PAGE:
Time: 5:00PM – 7:00PM
Location: Emerald Park
Steve and I agreed to resume the pursuit of Yampa River trout in the evening on July 3, and our wives approved our plan. Initially we attempted to fish from Rotary Park, which is a short distance from the condo, but we were unable to obtain a parking space due to the congestion created by float tubers. We were forced to select option number two, which was the Emerald Park area that we fished in the morning.
Steve read on the Steamboat Flyfisher web site that caddis and green drakes were hatching in the evening, so our true motive for the evening excursion was to ascertain the validity of this report. We both began our evening outing at Steve’s favorite spot near the bench across from the ball fields. Steve chose the top half of the long riffle, while I began at the bottom. Almost immediately Steve hooked and landed two small brown trout that rose to his size sixteen brown caddis. Initially I rigged with nymphs, but after witnessing Steve’s success, I switched to a size 16 deer hair caddis. I followed Steve’s lead in the morning, and it led to success, so why not continue my education?
For me, however, the caddis failed to excite the fish, and this lack of action continued in the next couple of upstream areas that I explored. The small caddis was very difficult to follow in the mixed shade and sunlight, so I added a size 14 gray stimulator and fished it in front of the caddis. The double dry was not the solution, and I remained fishless.
At this point I lost confidence in the dry flies due to the high flows (although lower than the morning), so I converted to a nymph system once again. Hoping to at least repeat my morning success, I once again opted for a 20 incher and copper john, and I began bouncing these flies through likely fish shelters. This approach also failed me, as I fished all the best spots until I arrived at the pipe hole where I caught the sixteen inch brown in the morning.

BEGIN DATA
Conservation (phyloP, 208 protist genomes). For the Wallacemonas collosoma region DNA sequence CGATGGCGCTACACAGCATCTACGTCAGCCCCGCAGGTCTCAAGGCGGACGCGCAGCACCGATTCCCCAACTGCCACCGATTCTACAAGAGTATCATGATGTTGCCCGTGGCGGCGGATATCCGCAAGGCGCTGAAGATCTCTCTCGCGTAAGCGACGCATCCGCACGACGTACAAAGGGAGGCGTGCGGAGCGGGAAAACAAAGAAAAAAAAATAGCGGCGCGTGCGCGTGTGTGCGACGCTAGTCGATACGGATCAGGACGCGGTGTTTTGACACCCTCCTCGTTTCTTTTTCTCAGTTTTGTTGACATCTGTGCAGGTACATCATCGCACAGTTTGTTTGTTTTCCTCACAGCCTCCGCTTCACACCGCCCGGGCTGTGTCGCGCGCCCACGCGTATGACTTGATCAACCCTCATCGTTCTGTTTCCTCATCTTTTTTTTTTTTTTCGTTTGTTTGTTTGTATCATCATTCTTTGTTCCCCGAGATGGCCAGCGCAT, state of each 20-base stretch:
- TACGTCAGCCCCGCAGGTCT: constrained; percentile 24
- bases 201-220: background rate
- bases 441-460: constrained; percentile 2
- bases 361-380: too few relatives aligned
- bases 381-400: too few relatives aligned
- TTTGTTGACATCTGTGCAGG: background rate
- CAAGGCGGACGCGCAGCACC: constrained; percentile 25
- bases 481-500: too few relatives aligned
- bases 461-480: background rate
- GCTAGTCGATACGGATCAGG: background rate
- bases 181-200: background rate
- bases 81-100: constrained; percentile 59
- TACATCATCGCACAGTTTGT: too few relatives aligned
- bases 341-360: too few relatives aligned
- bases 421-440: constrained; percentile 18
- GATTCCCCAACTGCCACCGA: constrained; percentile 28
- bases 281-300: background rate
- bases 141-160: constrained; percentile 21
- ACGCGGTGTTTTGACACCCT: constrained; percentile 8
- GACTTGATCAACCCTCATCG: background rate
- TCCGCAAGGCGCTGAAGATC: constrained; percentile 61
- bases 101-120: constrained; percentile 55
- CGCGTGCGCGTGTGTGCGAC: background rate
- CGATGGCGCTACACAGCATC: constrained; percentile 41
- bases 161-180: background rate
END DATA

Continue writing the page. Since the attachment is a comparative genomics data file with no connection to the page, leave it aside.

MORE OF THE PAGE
[peg-image src=”https://lh3.googleusercontent.com/-eqP_-8EM1bs/V3x52klwxdI/AAAAAAABAkg/4DUZ7FCEaJoOy3GcP9nRVo3J1-YTitbogCHM/s144-o/P7030009.JPG” href=”https://picasaweb.google.com/108128655430094950653/6304047539600742273?locked=true#6304047556853810642″ caption=”Caddis Fooled This Beauty” type=”image” alt=”P7030009.JPG” image_size=”2048×1536″ ]
Here I paused to exchange the copper john for a dark cahill wet fly, but again nothing to report. I inched to the middle of the shelf pool and began hooking casts around a protruding branch to the top riffle section. As I was doing this, I spotted a single rise below the branch. This one sign of surface feeding provoked me to once again make a big change, and I switched back to the gray stimulator. In the area where I observed the rise, I landed a tiny rainbow trout that was too small to count. At least I knew that the trout would go for the stimulator.
[peg-image src=”https://lh3.googleusercontent.com/-4IvwXMi0CWM/V3x52sfLdVI/AAAAAAABAkg/KWX0TB-lC-4WzlZgmvrmWpcTuT_K6neKgCHM/s144-o/P7030011.JPG” href=”https://picasaweb.google.com/108128655430094950653/6304047539600742273?locked=true#6304047558973683026″ caption=”Ugly Underwater Pipe in Background” type=”image” alt=”P7030011.JPG” image_size=”2048×1536″ ]
Once again I moved up a bit so I could better cover the area above the branch, and on the third drift I noticed a decent fish, as it swirled to look at my fly, but it rejected the stimulator. This really increased my level of interest, and I decided to downsize to a size 16 light gray deer hair caddis. My first response to a refusal is generally to use a smaller version of the same fly. In this case, my rule paid dividends. On the third drift a sixteen inch rainbow turned and nabbed the caddis, and after a tough fight I coaxed it into my net. The surface feeding rainbow was a great ending to a tough two hours of evening fishing on the Yampa River.
Fish Landed: 1